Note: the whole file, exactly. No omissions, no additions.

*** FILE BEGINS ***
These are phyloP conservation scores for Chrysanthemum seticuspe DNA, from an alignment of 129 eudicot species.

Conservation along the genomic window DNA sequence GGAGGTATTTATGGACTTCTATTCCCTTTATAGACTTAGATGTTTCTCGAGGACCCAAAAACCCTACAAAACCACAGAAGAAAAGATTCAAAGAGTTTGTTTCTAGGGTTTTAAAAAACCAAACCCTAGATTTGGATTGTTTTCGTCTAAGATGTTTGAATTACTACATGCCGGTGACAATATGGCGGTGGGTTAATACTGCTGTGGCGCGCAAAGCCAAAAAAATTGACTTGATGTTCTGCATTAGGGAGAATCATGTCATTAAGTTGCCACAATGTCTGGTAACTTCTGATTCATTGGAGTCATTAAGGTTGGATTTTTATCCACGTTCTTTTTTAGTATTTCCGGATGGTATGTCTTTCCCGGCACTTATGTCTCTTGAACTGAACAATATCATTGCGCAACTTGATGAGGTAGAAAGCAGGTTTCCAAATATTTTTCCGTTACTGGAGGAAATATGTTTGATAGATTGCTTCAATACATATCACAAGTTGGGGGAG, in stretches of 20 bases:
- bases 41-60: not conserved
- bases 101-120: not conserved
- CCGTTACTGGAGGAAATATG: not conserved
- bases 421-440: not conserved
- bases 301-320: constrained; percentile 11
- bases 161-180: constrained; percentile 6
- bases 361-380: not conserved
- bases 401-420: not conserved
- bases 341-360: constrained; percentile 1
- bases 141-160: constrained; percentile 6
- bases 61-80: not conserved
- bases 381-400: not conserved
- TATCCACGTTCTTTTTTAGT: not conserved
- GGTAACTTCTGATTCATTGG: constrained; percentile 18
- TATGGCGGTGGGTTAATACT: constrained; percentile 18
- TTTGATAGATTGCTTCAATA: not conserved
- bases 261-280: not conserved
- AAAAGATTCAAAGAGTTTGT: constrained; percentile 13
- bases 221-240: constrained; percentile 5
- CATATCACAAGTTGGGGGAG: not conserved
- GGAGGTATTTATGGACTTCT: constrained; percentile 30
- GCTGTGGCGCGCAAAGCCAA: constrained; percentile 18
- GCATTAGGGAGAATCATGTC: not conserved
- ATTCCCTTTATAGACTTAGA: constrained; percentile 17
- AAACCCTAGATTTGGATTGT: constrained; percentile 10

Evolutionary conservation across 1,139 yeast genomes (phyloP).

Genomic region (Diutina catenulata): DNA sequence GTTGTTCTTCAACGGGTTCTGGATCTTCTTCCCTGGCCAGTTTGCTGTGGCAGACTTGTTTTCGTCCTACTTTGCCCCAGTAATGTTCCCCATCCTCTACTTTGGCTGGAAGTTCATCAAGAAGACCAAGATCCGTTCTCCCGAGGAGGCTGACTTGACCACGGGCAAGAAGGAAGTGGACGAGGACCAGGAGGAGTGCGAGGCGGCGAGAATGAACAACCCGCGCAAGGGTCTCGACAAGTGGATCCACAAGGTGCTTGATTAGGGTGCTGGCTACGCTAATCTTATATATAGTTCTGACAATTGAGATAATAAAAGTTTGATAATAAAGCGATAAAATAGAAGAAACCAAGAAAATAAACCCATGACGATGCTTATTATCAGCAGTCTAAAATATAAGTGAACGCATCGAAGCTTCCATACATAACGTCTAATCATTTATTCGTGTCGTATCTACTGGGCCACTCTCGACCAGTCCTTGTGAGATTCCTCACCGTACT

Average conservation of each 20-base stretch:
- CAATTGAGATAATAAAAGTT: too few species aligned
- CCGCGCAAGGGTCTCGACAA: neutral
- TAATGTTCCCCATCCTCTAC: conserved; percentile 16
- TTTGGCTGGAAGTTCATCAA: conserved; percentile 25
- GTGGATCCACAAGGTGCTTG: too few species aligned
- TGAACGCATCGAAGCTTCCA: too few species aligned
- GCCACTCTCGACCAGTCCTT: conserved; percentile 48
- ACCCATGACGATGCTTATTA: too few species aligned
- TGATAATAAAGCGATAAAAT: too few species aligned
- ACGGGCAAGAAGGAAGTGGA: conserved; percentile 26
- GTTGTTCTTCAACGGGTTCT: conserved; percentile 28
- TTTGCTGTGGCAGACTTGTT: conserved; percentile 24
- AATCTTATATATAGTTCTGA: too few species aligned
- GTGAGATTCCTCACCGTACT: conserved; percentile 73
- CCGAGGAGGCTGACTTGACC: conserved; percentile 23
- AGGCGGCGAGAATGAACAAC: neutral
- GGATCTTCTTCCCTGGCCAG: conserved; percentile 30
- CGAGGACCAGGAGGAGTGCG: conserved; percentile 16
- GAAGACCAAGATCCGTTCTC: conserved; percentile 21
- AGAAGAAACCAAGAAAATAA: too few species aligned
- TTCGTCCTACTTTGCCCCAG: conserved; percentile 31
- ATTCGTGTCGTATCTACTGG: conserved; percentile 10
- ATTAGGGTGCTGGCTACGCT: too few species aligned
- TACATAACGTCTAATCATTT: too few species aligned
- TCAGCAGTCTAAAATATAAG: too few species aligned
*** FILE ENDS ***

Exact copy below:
These are phyloP conservation scores for Chrysanthemum seticuspe DNA, from an alignment of 129 eudicot species.

Conservation along the genomic window DNA sequence GGAGGTATTTATGGACTTCTATTCCCTTTATAGACTTAGATGTTTCTCGAGGACCCAAAAACCCTACAAAACCACAGAAGAAAAGATTCAAAGAGTTTGTTTCTAGGGTTTTAAAAAACCAAACCCTAGATTTGGATTGTTTTCGTCTAAGATGTTTGAATTACTACATGCCGGTGACAATATGGCGGTGGGTTAATACTGCTGTGGCGCGCAAAGCCAAAAAAATTGACTTGATGTTCTGCATTAGGGAGAATCATGTCATTAAGTTGCCACAATGTCTGGTAACTTCTGATTCATTGGAGTCATTAAGGTTGGATTTTTATCCACGTTCTTTTTTAGTATTTCCGGATGGTATGTCTTTCCCGGCACTTATGTCTCTTGAACTGAACAATATCATTGCGCAACTTGATGAGGTAGAAAGCAGGTTTCCAAATATTTTTCCGTTACTGGAGGAAATATGTTTGATAGATTGCTTCAATACATATCACAAGTTGGGGGAG, in stretches of 20 bases:
- bases 41-60: not conserved
- bases 101-120: not conserved
- CCGTTACTGGAGGAAATATG: not conserved
- bases 421-440: not conserved
- bases 301-320: constrained; percentile 11
- bases 161-180: constrained; percentile 6
- bases 361-380: not conserved
- bases 401-420: not conserved
- bases 341-360: constrained; percentile 1
- bases 141-160: constrained; percentile 6
- bases 61-80: not conserved
- bases 381-400: not conserved
- TATCCACGTTCTTTTTTAGT: not conserved
- GGTAACTTCTGATTCATTGG: constrained; percentile 18
- TATGGCGGTGGGTTAATACT: constrained; percentile 18
- TTTGATAGATTGCTTCAATA: not conserved
- bases 261-280: not conserved
- AAAAGATTCAAAGAGTTTGT: constrained; percentile 13
- bases 221-240: constrained; percentile 5
- CATATCACAAGTTGGGGGAG: not conserved
- GGAGGTATTTATGGACTTCT: constrained; percentile 30
- GCTGTGGCGCGCAAAGCCAA: constrained; percentile 18
- GCATTAGGGAGAATCATGTC: not conserved
- ATTCCCTTTATAGACTTAGA: constrained; percentile 17
- AAACCCTAGATTTGGATTGT: constrained; percentile 10

Evolutionary conservation across 1,139 yeast genomes (phyloP).

Genomic region (Diutina catenulata): DNA sequence GTTGTTCTTCAACGGGTTCTGGATCTTCTTCCCTGGCCAGTTTGCTGTGGCAGACTTGTTTTCGTCCTACTTTGCCCCAGTAATGTTCCCCATCCTCTACTTTGGCTGGAAGTTCATCAAGAAGACCAAGATCCGTTCTCCCGAGGAGGCTGACTTGACCACGGGCAAGAAGGAAGTGGACGAGGACCAGGAGGAGTGCGAGGCGGCGAGAATGAACAACCCGCGCAAGGGTCTCGACAAGTGGATCCACAAGGTGCTTGATTAGGGTGCTGGCTACGCTAATCTTATATATAGTTCTGACAATTGAGATAATAAAAGTTTGATAATAAAGCGATAAAATAGAAGAAACCAAGAAAATAAACCCATGACGATGCTTATTATCAGCAGTCTAAAATATAAGTGAACGCATCGAAGCTTCCATACATAACGTCTAATCATTTATTCGTGTCGTATCTACTGGGCCACTCTCGACCAGTCCTTGTGAGATTCCTCACCGTACT

Average conservation of each 20-base stretch:
- CAATTGAGATAATAAAAGTT: too few species aligned
- CCGCGCAAGGGTCTCGACAA: neutral
- TAATGTTCCCCATCCTCTAC: conserved; percentile 16
- TTTGGCTGGAAGTTCATCAA: conserved; percentile 25
- GTGGATCCACAAGGTGCTTG: too few species aligned
- TGAACGCATCGAAGCTTCCA: too few species aligned
- GCCACTCTCGACCAGTCCTT: conserved; percentile 48
- ACCCATGACGATGCTTATTA: too few species aligned
- TGATAATAAAGCGATAAAAT: too few species aligned
- ACGGGCAAGAAGGAAGTGGA: conserved; percentile 26
- GTTGTTCTTCAACGGGTTCT: conserved; percentile 28
- TTTGCTGTGGCAGACTTGTT: conserved; percentile 24
- AATCTTATATATAGTTCTGA: too few species aligned
- GTGAGATTCCTCACCGTACT: conserved; percentile 73
- CCGAGGAGGCTGACTTGACC: conserved; percentile 23
- AGGCGGCGAGAATGAACAAC: neutral
- GGATCTTCTTCCCTGGCCAG: conserved; percentile 30
- CGAGGACCAGGAGGAGTGCG: conserved; percentile 16
- GAAGACCAAGATCCGTTCTC: conserved; percentile 21
- AGAAGAAACCAAGAAAATAA: too few species aligned
- TTCGTCCTACTTTGCCCCAG: conserved; percentile 31
- ATTCGTGTCGTATCTACTGG: conserved; percentile 10
- ATTAGGGTGCTGGCTACGCT: too few species aligned
- TACATAACGTCTAATCATTT: too few species aligned
- TCAGCAGTCTAAAATATAAG: too few species aligned